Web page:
The recreation of the life of an aristocratic Hungarian, Balint Abady, in the Hungary of Transylvania from the early 20th century conducted by Miklos Banffy (1873-1950) is masterful. A long novel in three volumes, with a few titles tremendously significant: The days, the souls are judged and The divided kingdom, which began to be published in Spain in 2009, coinciding with the recovery at the international level of this work, written in the decade of the thirties, but wholly forgotten and despised by the soviet yoke under which they fell both Romania and Hungary at the end of World War II.
Just yesterday I was reading The Book of Daniel Chapter 5, and I found the scene of King Balthazar desecrating at a banquet the sacred vessels stolen in the Temple of Jerusalem when suddenly fingers appear writing on the wall. The king turns to the prophet Daniel, who translates to him what is written there: “”counted, weighed” and divided,”” your days have been numbered, and their limits have been set, you have been weighed, and found without weight, your kingdom shall be divided, and delivered to your enemies.
In this powerful image, Banffy is inspired to recapitulate his production, and this has been the trigger to write now precisely about this trilogy, which I keep as a timeless treasure. Miklos Banff was an interesting man, a descendant of a noble family rooted for over 500 years in Hungarian Transylvania, now the territory of Romania. Lawyer, politician, diplomat, writer, editor, painter, stage producer, Pioneer of the agrarian revolution and cooperatives, experienced the terrible turbulence of the Europe of the two world confrontations and in this work tried to immortalize the atmosphere of the dawn of the century, immediately preceding the hecatomb of Central Europe after the disintegration of the Austro-Hungarian Empire.
Balint, Adrienne, and Laszlo, the main protagonists along with a multitude of different characters, are very young when the story begins, the love between Balint and Adrienne will soon take hold, while a loving disappointment truncates Laszlo’s promising musical career.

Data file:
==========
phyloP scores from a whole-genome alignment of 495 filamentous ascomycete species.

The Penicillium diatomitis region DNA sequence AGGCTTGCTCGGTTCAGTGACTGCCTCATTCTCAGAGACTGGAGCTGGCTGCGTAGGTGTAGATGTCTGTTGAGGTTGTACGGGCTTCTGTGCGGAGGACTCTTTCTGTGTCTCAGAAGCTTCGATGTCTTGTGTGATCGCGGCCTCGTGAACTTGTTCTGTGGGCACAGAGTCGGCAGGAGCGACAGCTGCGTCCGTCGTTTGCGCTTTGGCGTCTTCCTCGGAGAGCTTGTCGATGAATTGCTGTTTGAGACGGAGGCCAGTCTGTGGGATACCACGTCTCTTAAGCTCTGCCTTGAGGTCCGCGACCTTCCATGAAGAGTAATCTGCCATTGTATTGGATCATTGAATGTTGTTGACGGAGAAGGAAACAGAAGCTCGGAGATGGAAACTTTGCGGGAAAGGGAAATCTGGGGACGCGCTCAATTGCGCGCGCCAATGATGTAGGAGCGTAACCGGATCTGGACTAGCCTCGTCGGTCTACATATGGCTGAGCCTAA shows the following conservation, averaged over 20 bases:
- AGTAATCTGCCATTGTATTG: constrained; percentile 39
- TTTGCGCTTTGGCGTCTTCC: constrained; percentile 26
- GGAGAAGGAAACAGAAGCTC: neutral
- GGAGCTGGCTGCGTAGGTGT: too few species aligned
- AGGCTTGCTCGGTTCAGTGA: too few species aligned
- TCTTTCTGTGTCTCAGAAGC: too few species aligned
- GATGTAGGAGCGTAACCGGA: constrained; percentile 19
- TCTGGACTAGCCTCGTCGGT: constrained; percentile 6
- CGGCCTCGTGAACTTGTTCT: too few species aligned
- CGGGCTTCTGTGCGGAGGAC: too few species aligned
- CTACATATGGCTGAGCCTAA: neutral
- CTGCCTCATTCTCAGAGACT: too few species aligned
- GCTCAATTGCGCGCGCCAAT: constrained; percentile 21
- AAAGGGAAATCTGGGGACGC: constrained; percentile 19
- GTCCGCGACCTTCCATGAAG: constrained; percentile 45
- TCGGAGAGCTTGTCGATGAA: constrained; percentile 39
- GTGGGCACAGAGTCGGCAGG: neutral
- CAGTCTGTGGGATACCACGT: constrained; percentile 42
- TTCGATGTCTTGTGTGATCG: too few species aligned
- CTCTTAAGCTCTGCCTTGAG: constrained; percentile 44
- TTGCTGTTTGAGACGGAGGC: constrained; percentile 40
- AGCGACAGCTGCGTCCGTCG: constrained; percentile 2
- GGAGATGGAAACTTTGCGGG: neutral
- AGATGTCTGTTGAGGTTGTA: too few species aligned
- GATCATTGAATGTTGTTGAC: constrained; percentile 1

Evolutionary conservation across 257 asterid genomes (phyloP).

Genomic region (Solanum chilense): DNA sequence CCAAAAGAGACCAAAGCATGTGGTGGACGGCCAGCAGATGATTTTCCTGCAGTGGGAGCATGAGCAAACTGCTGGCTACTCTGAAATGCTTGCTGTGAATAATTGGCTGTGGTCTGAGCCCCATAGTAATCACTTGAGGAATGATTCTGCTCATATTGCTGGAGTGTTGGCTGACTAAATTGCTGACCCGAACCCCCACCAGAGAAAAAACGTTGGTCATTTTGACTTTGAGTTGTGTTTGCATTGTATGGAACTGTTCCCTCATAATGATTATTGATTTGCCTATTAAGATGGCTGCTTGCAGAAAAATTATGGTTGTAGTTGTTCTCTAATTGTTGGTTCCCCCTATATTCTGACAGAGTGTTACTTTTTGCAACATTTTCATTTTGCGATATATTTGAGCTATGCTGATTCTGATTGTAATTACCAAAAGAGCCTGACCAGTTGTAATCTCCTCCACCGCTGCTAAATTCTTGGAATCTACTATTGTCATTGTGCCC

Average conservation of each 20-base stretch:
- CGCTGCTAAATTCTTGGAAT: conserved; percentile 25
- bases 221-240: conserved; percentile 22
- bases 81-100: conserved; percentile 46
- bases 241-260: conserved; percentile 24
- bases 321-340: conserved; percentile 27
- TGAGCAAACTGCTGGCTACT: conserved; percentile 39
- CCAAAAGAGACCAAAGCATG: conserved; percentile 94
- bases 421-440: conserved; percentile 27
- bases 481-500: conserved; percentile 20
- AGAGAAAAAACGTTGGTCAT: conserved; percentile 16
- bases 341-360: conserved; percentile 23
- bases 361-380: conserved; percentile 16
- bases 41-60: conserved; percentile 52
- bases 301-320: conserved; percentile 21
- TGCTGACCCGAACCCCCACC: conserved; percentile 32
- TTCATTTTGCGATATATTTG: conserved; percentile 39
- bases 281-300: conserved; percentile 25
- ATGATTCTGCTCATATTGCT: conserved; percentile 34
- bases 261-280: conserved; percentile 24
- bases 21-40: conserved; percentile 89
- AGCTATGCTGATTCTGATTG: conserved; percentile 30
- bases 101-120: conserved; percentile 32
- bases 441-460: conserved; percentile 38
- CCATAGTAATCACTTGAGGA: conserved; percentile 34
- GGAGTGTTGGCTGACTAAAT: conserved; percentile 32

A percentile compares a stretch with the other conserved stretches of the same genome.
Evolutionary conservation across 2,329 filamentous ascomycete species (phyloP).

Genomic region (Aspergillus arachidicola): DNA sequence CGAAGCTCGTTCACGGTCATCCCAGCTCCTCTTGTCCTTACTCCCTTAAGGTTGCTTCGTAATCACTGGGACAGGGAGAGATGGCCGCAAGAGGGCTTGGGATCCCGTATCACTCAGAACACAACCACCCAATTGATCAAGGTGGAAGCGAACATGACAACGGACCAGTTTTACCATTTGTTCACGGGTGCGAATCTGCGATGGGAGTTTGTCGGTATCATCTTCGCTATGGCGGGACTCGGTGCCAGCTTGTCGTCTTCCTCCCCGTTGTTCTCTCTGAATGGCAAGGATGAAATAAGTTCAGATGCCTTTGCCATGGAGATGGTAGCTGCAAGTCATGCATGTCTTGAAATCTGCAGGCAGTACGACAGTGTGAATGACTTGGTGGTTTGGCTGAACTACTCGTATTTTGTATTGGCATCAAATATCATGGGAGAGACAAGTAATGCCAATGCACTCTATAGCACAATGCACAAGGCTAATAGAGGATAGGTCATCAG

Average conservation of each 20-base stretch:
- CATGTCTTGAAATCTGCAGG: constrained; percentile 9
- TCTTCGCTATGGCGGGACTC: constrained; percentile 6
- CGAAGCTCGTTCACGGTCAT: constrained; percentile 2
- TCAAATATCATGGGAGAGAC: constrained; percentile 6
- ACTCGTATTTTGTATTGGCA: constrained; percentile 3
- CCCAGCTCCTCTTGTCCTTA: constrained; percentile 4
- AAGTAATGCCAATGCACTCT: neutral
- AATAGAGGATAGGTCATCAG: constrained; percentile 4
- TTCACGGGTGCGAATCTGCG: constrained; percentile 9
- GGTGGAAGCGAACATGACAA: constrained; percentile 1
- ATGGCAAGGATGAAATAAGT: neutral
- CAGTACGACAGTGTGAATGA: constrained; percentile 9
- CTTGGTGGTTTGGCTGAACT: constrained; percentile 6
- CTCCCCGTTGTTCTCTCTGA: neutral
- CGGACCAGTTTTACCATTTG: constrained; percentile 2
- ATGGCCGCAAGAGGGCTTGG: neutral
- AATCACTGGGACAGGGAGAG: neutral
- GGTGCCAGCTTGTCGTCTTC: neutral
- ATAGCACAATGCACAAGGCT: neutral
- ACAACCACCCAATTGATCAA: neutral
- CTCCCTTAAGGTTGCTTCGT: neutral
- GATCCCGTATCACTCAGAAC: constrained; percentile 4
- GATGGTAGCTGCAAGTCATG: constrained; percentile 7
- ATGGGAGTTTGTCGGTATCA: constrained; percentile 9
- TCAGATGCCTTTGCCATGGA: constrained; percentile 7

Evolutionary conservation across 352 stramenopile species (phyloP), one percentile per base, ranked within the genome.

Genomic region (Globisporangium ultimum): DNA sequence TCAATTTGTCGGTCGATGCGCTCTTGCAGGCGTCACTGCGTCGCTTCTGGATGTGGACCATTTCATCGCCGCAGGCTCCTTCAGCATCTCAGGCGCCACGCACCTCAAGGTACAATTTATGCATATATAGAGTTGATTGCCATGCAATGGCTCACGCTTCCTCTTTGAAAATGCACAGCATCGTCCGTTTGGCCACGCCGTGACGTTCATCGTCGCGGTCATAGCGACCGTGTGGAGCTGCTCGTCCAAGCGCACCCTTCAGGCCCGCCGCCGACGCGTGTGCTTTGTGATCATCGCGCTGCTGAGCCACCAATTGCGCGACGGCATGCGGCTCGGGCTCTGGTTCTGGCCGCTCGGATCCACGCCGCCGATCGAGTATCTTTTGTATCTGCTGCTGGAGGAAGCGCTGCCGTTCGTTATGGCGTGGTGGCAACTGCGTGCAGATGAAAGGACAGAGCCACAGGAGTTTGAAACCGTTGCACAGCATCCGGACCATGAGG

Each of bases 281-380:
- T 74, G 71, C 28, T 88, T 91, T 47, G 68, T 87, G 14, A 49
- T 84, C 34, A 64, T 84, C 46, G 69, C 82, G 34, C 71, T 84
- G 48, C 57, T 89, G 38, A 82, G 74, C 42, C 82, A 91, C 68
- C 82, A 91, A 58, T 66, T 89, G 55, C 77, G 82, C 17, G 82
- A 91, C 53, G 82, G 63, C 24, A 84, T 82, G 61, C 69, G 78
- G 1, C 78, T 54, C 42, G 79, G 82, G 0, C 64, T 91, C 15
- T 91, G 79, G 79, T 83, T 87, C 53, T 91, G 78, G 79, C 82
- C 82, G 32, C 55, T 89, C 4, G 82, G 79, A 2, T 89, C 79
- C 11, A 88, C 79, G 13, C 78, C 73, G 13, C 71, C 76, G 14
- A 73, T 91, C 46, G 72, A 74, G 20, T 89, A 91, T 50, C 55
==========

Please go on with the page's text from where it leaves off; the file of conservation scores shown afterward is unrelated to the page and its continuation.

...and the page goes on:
And besides the characters, there are two other great protagonists in this work, which reaches in the second volume its highest level, parliament and nature, both treated with detail, almost with mime, especially the field.
We are witnessing a deterioration in the political situation, both national and international. The Hungarian parliament, out of petty interests, is indifferent to the fratricidal rivalries that are emerging within it. The portrayal of the deputies is as weak as today’s politicians, in general, could be: governments based on lies, contempt for parliamentary rules, nationalist intransigence in the face of the typical imperial project, never-undertaken agrarian reforms, the nefarious Hungarian fate and its “certain tendency to nirvana, a kind of disinterest for fame and success… the virtue consisted of the simple fact of having the capacity to achieve something, it was not necessary to achieve it”, until the end of the despondent and hopeless tiredness that he plans on each of the lines of the third volume, where he records the dismemberment of the kingdom.
It is in the description of his native land where he acquires the greatness and beauty of a beautiful symphony with its sunrises and silences, its landscapes and lights, the liveliness and variety of its inhabitants, the exceptional descriptions of its castles and manor houses, the hunting of hares and pheasants with recalls, the batting of furtive shepherds, the forests and snowmen, the horses, their shots and Obstacle Races, The sighting of the games in heat and the berries of the deer.
A magnificent work with the lightness and mastery typical of the great literacies of the XIX century, without the depth and disquisitions of other authors of its surroundings, but with a constant precision and interest, which makes it an absolute summit of realistic literature. No one should scare your extension, if you enjoyed Dumas or Tolstoy, don’t hesitate to let yourself take by the hand Banffy and introduced in the classroom and customs of this nobility where men and women are looking for, as all, the love and the happiness.